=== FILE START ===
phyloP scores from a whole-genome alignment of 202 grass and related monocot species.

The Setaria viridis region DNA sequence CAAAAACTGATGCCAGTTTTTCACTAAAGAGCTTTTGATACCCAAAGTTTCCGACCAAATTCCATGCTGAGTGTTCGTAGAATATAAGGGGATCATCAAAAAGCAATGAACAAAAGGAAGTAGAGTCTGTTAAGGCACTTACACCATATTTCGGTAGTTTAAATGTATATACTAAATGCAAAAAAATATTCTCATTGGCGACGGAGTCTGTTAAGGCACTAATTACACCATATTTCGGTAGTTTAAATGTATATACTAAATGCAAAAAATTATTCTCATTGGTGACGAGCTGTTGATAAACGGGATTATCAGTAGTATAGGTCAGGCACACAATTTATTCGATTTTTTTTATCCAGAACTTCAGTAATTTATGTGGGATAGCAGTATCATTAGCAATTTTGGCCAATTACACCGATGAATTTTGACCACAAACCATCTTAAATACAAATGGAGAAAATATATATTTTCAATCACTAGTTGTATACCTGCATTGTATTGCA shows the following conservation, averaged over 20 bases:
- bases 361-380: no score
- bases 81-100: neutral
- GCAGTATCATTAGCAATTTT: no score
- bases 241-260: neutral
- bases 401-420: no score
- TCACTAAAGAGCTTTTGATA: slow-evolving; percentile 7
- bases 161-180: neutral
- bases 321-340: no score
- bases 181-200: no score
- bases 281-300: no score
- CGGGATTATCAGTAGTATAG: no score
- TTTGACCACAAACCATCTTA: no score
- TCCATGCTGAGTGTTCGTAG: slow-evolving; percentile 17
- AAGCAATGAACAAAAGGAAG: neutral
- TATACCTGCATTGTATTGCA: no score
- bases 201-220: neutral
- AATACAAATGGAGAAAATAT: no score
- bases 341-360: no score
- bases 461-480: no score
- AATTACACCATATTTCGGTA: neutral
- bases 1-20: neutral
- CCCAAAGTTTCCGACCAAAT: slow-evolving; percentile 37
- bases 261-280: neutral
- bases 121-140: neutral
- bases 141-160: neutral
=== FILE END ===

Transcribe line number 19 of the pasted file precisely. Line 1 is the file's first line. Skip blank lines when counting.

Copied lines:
- AATACAAATGGAGAAAATAT: no score